“Trump needs R&D to run government like a business,” an op-ed written by CoR Executive Committee member David Conover (VPR at the University of Oregon) and Geraldine Richmond was published in this morning’s Oregonian. Congratulations, David!
Past CoR Executive Committee Chair Kelvin Droegemeier was recently appointed to join Oklahoma Governor Mary Fallin’s Cabinet as Secretary of Science and Technology. Kelvin will maintain his VPR role at the University of Oklahoma and add this new role, in which he hopes to have many positive impacts on science and STEM in the state. Congratulations, Kelvin!
Last week, the Trump administration released its FY2018 budget blueprint, proposing a $54 billion increase for national defense discretionary budget authority and a reduction of $54 billion for nondefense discretionary programs. The budget blueprint provides an outline of the administration’s agency and program funding requests. The administration is expected to release a full FY2018 budget request in May 2017. APLU released a statement and provided an initial analysis of the budget blueprint on March 16th. The documents related to the administration’s FY2018 budget blueprint are available at the following website: http://www.whitehouse.gov/omb/budget.
There are a couple of additional items which were not included in the initial analysis last week. In outlining the proposed $5.8 billion cut to and the major reorganization of the National Institutes of Health (NIH), the blueprint indicates, “The Budget also reduces administrative costs and rebalances Federal contributions to research funding.” Further, the budget blueprint proposes decreasing the FY2017 non-defense discretionary caps by $15 billion (3 percent) from $519 billion to $504 billion to help offset the cost of the border wall and the FY2017 Defense Appropriations Supplemental request.
APLU, AAU, COGR, and EDUCAUSE recently submitted a letter to the Department of Homeland Security concerning HSAR 2015-001, “Safeguarding of Controlled Unclassified Information.” Our associations remain concerned about the implications of compliance requirements for protecting Controlled Unclassified Information (CUI) in non-Federal information systems, such as those operated by our member institutions. The proposed HSAR 2015-001 rule appears to confuse rather than clarify the applicability of government security requirements applicable to CUI and conflicts with the National Archives and Records Administration (NARA) Final Rule on CUI. The DHS rule is the initial agency acquisition regulation issued subsequent to the NARA rule, making it even more important for our organizations to take a stand and prevent an unfortunate precedent.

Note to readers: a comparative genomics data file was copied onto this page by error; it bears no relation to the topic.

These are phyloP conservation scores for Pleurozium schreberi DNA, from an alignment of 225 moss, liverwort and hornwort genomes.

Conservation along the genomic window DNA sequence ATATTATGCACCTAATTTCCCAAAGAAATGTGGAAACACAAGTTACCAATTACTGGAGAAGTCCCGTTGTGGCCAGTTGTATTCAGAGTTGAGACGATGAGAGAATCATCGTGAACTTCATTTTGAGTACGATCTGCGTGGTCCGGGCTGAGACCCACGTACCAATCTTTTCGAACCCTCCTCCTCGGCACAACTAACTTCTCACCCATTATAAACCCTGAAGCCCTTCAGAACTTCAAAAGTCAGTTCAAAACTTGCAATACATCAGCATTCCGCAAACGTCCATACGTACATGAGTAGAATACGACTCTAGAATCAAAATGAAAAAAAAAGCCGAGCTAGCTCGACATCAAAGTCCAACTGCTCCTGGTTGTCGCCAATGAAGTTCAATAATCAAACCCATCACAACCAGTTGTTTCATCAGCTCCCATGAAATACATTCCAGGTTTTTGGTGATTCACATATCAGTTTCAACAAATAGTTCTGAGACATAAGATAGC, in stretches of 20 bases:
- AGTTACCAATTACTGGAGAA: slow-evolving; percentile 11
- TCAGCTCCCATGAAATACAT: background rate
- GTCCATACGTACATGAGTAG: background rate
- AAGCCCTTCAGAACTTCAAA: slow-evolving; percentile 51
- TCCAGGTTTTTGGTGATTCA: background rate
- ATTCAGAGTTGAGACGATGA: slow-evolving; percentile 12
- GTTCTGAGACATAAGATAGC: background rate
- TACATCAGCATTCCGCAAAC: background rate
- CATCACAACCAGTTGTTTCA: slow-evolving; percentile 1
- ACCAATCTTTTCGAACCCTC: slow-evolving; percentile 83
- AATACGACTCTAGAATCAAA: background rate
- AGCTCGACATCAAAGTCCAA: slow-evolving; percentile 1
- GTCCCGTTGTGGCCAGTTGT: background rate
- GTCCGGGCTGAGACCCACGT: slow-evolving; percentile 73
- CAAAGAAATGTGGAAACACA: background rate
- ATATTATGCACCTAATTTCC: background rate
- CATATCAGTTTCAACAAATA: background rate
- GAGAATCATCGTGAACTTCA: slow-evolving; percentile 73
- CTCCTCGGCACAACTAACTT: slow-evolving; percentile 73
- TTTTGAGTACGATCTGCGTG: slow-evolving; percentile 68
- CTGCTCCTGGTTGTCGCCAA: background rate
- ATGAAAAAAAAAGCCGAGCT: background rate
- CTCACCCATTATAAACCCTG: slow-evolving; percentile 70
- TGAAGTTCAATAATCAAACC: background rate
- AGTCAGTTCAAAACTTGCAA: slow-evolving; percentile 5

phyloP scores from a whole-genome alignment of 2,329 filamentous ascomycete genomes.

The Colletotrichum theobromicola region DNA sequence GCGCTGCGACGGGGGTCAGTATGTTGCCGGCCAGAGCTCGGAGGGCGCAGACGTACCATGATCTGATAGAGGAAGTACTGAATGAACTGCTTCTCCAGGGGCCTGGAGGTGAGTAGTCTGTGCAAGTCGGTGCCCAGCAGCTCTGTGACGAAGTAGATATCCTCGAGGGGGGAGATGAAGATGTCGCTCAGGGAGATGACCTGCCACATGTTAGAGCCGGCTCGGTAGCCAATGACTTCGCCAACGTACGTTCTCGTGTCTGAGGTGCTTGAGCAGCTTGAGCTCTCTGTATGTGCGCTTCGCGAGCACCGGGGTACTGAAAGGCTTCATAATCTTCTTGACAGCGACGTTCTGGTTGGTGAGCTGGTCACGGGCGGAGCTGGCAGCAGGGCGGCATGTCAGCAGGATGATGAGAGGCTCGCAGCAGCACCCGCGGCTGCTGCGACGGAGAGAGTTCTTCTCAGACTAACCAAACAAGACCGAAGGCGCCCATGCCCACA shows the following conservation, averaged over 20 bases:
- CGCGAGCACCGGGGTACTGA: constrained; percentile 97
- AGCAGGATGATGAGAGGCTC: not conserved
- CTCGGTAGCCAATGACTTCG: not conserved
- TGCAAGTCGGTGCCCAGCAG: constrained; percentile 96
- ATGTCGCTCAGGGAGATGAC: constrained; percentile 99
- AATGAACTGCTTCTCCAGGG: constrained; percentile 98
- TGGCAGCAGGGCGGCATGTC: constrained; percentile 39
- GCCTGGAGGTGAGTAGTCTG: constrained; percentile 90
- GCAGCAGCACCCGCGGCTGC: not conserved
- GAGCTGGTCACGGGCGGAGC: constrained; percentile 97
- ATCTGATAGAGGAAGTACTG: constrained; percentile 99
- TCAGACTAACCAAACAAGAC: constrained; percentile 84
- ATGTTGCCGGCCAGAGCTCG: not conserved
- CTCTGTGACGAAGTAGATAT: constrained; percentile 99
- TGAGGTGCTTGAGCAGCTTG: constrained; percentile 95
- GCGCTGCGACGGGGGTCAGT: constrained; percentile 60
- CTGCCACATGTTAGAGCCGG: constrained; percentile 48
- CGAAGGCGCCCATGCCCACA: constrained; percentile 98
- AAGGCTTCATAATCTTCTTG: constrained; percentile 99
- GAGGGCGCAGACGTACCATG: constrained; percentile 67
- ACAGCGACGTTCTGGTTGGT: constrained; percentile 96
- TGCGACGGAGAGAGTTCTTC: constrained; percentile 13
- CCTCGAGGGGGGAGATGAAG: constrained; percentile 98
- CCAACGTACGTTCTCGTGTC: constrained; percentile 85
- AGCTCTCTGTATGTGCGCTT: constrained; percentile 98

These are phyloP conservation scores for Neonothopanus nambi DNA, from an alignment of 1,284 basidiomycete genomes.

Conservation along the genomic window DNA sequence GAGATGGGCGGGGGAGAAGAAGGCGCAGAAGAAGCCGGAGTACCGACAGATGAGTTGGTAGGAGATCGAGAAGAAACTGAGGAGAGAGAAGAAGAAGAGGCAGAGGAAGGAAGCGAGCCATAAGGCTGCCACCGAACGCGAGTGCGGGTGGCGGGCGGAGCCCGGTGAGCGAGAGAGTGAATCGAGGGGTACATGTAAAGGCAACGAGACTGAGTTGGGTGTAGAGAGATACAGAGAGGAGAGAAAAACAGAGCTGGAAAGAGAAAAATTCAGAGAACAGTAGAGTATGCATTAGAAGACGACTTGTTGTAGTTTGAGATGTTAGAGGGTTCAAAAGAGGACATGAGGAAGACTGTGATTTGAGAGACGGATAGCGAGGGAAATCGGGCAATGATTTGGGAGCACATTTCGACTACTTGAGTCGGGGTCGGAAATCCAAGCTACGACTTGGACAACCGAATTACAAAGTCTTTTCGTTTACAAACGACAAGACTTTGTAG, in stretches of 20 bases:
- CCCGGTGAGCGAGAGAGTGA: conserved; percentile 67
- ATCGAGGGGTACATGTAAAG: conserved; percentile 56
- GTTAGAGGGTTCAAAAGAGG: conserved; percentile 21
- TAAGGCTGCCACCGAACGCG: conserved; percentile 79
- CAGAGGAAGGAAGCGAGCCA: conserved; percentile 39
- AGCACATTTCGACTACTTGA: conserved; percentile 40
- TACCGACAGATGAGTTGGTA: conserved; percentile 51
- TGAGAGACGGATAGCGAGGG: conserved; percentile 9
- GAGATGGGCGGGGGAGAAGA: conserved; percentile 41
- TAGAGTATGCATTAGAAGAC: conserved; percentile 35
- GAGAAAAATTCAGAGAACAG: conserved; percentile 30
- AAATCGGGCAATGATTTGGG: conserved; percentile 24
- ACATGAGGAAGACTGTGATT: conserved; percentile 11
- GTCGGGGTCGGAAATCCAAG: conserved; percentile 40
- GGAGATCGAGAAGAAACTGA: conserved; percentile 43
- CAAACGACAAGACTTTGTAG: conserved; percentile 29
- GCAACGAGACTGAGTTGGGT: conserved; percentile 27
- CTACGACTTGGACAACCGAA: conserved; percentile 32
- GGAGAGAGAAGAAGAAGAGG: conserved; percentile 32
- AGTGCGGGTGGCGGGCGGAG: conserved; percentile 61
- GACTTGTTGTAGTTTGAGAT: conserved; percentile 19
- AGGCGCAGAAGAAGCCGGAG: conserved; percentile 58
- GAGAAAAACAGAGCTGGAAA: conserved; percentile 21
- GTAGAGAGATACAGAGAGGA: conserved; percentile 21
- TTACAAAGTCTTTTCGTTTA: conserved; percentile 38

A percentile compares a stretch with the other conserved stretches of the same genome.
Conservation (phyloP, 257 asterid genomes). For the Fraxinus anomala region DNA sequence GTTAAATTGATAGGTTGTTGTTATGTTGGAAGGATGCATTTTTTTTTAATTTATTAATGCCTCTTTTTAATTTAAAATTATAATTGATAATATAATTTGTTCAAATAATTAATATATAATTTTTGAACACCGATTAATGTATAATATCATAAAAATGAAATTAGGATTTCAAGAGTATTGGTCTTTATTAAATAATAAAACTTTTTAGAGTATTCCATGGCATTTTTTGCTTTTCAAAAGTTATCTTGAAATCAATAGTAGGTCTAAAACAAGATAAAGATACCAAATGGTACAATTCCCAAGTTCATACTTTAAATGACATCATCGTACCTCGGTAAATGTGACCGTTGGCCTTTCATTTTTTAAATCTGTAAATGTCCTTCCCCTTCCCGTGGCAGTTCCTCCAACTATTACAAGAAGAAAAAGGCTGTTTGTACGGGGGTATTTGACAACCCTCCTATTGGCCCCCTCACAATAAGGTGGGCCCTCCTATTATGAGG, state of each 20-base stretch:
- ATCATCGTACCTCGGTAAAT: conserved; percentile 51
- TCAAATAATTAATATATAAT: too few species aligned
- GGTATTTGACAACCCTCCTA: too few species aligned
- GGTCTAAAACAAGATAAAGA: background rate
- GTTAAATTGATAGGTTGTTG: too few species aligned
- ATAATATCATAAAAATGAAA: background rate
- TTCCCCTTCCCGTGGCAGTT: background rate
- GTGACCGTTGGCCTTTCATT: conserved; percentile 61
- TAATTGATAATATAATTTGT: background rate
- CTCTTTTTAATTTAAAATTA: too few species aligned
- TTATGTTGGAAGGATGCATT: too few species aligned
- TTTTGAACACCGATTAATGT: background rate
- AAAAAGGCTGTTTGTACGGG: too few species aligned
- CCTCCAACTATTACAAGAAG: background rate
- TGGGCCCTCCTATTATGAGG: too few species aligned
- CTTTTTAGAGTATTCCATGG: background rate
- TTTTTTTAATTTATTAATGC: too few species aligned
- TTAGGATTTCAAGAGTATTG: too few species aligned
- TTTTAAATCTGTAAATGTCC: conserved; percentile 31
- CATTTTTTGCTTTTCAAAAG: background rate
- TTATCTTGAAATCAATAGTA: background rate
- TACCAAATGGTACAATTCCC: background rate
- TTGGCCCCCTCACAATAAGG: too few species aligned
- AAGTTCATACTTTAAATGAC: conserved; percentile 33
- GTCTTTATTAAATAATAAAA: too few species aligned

APLU is partnering with the Campus Safety Health and Environmental Management Association (CSHEMA) to offer both institutional and individual awards that recognize outstanding programs and innovations that improve research safety on campus. If your institution has made advances in research safety, consider applying for one of these two awards here:
The CSHEMA Innovation Award seeks to honor the achievement of institutions that have implemented innovative process improvements, resource enhancements, or initiatives to improve the culture of safety on campus.
Campus Leaders Who Care Award
The Campus Leaders Who Care Award recognizes outstanding involvement and support of senior administrators for their understanding of how important health, safety, and environmental stewardship is to their institution.
Please let Kacy Redd (firstname.lastname@example.org) know of any questions you may have regarding the application process for these awards.
The National Medal of Science and the National Medal of Technology and Innovation programs recognize the top American contributors to the scientific and technological frontier regardless of creed, gender, sexual orientation, or political party. The NMS and NMTI Laureates are nominated by the people - by members of the scientific community and citizens of this country - and nominations are being accepted right now until April 7th for the next cohort of Laureates. We have a duty as supporters of STEM excellence to continue to submit nominations for the highest American honors in these fields. Medal of Science nominations (which require three letters of recommendation) may be submitted via NSF’s FastLane system, and Medal of Technology and Innovation nominations (which require six letters of recommendation) may be submitted via this webform. Thank you for supporting the achievements of our Nation’s best and brightest scientists and technologists.